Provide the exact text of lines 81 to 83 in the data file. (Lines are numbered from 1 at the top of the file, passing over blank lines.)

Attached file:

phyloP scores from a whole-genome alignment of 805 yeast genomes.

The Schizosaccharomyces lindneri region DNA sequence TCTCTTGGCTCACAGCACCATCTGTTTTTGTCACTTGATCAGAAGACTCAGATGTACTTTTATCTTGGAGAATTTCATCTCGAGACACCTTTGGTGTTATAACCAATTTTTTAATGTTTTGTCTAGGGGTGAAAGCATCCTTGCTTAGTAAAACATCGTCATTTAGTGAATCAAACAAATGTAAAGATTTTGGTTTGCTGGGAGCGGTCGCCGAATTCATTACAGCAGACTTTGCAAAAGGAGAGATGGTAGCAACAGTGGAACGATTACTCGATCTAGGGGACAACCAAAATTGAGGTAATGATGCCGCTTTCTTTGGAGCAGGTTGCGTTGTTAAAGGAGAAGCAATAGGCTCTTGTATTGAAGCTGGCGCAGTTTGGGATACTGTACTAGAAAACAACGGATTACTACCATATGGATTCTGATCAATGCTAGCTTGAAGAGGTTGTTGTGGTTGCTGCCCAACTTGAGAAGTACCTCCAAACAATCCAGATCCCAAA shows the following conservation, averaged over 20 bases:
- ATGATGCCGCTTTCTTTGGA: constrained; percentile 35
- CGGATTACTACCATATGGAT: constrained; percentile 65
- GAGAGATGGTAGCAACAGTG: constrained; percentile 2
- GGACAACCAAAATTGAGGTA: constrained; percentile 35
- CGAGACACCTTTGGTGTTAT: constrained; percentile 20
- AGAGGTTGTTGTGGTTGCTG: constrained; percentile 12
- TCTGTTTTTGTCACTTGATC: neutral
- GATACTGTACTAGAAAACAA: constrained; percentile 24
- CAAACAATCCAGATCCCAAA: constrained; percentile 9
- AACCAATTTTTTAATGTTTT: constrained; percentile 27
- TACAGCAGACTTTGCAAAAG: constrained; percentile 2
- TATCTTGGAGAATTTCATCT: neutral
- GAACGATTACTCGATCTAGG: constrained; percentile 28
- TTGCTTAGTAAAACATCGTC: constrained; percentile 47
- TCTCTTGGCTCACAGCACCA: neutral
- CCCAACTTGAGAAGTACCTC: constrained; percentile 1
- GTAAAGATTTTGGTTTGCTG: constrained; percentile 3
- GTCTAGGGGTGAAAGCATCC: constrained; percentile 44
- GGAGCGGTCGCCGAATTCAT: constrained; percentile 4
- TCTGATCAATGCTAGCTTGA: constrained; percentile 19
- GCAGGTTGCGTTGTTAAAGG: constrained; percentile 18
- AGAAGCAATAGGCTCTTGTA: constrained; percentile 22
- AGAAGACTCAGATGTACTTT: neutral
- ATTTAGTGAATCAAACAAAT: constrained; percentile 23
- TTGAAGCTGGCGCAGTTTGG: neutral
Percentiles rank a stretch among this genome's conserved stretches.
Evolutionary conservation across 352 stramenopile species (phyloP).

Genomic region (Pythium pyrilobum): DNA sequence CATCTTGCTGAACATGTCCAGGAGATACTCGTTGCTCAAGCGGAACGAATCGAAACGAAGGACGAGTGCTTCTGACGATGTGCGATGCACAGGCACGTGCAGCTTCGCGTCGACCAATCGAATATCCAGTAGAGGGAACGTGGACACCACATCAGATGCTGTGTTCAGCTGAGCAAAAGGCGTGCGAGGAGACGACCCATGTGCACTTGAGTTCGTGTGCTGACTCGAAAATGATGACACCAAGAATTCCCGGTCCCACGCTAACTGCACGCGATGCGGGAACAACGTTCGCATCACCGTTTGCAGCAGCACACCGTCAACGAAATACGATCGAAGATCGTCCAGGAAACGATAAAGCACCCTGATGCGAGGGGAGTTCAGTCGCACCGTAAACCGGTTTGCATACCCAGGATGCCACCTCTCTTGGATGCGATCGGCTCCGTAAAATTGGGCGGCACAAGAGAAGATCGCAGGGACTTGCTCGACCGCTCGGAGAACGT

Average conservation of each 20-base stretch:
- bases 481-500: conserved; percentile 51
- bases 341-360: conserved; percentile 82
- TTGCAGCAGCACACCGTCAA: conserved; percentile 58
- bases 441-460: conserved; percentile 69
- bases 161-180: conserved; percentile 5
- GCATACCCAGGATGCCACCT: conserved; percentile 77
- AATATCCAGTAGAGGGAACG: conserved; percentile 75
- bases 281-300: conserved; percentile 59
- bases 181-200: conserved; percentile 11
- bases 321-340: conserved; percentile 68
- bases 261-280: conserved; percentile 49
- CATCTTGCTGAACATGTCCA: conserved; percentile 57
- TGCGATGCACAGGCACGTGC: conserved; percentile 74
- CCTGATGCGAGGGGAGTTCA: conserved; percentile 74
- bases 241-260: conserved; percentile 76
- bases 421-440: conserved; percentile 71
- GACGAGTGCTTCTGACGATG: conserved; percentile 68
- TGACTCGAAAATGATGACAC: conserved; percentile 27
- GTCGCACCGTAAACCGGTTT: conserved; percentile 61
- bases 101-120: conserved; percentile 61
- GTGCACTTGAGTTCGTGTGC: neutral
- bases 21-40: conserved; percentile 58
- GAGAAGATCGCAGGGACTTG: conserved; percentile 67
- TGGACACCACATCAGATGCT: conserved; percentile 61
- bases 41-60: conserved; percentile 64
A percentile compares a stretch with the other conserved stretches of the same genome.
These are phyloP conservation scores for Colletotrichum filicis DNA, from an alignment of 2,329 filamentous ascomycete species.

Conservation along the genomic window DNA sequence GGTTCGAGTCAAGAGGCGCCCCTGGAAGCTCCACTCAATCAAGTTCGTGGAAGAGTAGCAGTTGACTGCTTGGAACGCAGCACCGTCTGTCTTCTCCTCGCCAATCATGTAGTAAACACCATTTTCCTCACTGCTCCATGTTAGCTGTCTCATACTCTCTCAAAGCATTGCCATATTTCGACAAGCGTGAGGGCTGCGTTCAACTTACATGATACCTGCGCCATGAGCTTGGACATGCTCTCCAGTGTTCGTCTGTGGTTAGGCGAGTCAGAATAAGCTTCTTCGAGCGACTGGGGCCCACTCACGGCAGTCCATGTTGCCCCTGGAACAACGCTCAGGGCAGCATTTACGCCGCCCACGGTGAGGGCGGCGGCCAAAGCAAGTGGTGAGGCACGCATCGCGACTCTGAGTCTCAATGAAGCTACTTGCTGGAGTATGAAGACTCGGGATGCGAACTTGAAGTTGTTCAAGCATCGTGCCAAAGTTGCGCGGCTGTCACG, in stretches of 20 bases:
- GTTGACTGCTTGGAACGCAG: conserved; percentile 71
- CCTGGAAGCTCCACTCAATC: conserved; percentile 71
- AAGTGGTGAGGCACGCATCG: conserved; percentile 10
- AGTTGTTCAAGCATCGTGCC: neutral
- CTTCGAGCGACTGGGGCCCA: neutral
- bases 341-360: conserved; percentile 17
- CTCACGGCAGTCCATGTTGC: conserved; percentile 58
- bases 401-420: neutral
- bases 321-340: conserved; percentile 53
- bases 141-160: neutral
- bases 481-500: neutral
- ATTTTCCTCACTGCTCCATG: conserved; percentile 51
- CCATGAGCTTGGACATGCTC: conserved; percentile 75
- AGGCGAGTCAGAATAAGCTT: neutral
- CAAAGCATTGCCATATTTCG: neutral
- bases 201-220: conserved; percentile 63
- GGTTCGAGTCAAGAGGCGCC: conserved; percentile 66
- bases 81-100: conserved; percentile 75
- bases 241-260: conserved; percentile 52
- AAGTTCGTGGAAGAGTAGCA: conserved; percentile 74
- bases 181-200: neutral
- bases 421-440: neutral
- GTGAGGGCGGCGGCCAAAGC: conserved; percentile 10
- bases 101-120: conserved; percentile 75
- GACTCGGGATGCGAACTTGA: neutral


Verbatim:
- bases 421-440: neutral
- GTGAGGGCGGCGGCCAAAGC: conserved; percentile 10
- bases 101-120: conserved; percentile 75